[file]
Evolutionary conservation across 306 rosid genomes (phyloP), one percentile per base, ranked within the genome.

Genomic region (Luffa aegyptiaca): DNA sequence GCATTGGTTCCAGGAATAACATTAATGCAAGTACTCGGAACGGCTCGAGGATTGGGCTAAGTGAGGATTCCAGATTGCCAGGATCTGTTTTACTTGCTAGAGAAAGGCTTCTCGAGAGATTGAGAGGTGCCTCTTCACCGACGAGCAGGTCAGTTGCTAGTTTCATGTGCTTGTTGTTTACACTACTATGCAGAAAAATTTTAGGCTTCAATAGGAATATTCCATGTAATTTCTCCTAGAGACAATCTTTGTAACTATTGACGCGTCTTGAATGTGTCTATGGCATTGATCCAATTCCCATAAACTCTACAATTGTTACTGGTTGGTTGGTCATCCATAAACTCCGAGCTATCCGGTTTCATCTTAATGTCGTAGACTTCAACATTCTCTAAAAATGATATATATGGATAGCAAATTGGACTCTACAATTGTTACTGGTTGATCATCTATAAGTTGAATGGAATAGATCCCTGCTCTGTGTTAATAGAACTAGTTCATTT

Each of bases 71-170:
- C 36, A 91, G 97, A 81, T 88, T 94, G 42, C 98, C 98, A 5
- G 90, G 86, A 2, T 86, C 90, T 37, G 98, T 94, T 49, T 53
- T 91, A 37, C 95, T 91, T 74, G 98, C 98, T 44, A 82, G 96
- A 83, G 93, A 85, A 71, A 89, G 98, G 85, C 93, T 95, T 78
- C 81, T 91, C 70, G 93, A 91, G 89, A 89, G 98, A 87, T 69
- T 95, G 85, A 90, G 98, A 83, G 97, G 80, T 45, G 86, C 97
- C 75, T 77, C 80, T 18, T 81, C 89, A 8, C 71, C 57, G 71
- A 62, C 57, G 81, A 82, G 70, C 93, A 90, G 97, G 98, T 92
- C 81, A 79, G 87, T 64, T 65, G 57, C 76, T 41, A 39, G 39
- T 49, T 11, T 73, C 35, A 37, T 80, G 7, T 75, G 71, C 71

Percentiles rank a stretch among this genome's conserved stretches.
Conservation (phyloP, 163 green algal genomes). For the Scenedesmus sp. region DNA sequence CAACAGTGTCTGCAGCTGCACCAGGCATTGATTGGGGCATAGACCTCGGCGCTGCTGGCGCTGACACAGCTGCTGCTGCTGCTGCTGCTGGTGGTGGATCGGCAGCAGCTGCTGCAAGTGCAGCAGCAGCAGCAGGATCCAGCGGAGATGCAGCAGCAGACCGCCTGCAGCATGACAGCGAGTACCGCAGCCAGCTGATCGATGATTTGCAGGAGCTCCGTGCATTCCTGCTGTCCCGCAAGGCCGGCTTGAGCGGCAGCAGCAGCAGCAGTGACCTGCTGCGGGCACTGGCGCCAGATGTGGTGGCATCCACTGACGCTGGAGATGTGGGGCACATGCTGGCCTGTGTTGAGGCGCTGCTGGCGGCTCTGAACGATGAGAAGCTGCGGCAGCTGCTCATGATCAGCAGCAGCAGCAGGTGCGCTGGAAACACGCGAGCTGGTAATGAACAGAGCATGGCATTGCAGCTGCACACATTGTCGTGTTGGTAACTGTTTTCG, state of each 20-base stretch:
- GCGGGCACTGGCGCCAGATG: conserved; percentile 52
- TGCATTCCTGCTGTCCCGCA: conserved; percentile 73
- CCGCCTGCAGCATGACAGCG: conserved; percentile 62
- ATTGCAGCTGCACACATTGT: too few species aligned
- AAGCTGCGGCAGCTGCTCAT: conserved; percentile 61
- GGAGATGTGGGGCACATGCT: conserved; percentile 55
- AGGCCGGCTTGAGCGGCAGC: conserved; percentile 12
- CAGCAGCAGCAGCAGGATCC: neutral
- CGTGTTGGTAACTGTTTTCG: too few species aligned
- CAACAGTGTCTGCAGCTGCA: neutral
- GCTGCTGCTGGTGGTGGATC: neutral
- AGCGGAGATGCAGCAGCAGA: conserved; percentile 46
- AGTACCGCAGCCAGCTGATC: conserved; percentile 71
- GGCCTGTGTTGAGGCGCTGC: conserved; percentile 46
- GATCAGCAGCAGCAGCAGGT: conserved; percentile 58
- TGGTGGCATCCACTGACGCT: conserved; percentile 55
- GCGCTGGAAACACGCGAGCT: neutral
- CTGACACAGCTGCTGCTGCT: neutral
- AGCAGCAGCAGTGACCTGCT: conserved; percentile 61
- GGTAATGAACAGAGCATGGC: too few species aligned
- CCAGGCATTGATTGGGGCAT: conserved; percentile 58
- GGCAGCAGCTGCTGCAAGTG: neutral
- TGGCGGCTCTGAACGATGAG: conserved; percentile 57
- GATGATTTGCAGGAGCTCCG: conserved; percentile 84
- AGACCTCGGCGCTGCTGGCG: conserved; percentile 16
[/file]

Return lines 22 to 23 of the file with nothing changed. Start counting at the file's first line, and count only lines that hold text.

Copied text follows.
- AGGCCGGCTTGAGCGGCAGC: conserved; percentile 12
- CAGCAGCAGCAGCAGGATCC: neutral